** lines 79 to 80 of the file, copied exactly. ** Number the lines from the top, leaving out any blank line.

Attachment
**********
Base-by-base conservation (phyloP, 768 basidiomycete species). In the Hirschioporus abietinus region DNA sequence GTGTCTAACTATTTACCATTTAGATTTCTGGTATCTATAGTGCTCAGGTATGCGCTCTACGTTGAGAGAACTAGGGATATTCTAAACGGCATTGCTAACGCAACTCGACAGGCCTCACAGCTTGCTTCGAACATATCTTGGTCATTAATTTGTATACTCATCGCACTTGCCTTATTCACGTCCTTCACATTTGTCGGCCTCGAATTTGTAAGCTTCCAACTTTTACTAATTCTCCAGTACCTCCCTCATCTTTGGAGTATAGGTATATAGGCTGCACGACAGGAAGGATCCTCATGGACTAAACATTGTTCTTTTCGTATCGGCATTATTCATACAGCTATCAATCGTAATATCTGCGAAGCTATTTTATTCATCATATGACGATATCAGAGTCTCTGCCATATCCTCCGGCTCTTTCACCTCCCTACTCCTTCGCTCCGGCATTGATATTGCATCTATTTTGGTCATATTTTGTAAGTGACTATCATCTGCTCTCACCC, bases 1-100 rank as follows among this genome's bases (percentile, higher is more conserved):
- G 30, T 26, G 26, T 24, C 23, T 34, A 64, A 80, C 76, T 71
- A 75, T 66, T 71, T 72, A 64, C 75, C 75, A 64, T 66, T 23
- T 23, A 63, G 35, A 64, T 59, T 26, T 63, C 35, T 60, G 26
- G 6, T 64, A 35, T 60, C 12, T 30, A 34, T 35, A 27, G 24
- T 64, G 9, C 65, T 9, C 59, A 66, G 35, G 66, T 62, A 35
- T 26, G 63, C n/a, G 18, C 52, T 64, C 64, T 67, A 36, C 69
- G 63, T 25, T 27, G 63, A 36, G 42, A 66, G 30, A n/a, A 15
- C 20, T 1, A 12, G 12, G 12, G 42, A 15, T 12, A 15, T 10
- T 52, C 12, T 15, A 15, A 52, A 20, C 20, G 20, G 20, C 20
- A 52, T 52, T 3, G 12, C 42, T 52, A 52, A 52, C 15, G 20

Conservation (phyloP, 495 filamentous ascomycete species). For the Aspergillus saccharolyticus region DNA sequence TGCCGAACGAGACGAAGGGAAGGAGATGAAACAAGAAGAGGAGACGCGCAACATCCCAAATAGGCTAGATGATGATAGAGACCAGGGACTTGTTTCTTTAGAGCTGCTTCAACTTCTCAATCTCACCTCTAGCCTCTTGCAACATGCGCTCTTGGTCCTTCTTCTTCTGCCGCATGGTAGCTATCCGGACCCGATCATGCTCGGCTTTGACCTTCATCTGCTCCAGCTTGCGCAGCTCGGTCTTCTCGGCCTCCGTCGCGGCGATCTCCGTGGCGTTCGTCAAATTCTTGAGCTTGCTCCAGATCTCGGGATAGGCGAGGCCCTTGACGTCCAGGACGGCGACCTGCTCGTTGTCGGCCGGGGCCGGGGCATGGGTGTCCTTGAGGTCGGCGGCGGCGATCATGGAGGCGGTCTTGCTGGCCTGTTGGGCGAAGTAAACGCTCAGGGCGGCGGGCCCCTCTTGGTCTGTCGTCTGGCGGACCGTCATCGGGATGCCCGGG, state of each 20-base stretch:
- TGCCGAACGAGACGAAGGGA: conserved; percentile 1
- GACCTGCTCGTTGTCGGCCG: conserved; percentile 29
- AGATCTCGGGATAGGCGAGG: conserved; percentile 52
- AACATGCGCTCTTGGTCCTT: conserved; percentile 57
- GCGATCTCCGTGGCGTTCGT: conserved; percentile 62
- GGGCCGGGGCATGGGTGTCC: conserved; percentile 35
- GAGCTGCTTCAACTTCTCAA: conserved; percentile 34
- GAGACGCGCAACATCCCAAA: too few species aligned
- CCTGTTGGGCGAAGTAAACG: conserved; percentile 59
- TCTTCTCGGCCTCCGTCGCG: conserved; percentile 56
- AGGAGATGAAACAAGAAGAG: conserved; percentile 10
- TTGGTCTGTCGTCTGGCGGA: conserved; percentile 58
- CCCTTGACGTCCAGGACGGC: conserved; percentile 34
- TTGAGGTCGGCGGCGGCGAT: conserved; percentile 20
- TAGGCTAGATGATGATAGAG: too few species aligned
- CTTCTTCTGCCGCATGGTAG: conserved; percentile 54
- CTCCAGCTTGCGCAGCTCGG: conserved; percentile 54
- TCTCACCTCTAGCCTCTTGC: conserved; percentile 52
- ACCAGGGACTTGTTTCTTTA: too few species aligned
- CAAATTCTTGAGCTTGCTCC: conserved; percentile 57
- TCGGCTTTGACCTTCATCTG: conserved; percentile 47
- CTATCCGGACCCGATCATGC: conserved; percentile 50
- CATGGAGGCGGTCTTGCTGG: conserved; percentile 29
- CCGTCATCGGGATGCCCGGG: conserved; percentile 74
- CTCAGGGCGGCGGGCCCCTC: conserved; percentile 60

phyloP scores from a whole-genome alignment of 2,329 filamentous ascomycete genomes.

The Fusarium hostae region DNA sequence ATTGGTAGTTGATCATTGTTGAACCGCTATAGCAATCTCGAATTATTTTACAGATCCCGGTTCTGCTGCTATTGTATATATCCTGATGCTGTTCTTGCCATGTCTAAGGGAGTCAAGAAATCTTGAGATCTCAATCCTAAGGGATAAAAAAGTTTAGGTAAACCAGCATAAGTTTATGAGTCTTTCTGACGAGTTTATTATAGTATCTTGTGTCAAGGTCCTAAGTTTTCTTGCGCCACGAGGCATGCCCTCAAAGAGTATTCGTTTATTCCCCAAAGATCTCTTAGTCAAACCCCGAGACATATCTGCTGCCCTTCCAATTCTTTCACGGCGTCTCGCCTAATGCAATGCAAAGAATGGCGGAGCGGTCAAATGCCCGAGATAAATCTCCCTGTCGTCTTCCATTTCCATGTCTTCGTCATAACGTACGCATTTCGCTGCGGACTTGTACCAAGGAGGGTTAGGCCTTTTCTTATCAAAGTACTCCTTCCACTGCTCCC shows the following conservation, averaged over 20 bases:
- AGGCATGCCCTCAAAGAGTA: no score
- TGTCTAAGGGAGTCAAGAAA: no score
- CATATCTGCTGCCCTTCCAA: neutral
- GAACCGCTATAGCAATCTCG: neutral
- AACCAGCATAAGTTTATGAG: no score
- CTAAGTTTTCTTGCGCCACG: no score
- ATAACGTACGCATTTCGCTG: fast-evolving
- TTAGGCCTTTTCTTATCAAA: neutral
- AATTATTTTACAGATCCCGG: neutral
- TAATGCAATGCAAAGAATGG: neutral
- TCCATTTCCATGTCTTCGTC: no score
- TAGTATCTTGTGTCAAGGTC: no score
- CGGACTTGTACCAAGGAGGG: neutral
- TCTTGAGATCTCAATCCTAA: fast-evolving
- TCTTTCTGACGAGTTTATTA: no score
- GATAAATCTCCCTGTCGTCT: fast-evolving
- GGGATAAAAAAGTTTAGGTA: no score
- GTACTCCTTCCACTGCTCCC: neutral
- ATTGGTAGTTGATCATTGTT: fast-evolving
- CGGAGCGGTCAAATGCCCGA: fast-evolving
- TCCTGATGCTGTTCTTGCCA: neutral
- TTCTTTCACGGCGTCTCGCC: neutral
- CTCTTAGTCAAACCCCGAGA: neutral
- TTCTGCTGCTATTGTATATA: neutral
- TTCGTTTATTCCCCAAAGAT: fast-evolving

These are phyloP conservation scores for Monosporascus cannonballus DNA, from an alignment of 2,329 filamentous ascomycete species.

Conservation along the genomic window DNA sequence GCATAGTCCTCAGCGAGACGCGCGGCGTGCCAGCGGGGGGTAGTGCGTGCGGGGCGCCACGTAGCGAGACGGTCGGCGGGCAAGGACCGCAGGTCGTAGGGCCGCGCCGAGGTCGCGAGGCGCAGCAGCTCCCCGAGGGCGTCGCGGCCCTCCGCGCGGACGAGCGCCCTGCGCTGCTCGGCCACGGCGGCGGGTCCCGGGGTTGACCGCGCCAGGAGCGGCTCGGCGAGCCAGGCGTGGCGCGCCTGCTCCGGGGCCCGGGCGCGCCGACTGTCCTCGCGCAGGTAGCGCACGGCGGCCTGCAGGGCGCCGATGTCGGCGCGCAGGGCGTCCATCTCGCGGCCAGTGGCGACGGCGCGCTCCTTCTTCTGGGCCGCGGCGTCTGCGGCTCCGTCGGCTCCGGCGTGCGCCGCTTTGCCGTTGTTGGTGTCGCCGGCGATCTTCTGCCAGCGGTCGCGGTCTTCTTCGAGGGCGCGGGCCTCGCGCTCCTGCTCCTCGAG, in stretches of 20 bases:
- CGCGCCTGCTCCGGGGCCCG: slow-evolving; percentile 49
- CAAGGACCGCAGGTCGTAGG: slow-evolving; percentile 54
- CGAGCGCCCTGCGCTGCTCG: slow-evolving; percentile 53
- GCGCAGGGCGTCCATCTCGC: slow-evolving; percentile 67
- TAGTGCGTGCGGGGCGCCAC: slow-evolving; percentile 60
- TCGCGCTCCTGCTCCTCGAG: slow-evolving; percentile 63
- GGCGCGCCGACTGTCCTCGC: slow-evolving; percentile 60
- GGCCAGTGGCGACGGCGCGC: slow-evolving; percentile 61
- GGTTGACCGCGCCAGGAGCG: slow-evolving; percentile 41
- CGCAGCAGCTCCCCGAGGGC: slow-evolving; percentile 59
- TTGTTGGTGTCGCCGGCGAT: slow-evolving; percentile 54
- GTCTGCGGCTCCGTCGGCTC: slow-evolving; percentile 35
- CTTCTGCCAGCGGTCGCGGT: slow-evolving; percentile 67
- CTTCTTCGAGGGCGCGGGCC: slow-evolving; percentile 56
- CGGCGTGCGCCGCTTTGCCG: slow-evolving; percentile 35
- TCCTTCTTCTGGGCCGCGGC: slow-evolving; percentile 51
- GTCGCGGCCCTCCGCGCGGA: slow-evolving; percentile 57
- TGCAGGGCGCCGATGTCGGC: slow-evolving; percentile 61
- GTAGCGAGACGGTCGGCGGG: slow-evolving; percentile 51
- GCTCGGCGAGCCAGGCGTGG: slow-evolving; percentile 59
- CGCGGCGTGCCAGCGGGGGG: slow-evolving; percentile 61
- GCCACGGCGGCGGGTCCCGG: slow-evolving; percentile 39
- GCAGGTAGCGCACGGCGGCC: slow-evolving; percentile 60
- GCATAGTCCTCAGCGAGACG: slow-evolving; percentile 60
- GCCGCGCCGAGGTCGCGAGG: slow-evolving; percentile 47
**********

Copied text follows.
- CTTCTGCCAGCGGTCGCGGT: slow-evolving; percentile 67
- CTTCTTCGAGGGCGCGGGCC: slow-evolving; percentile 56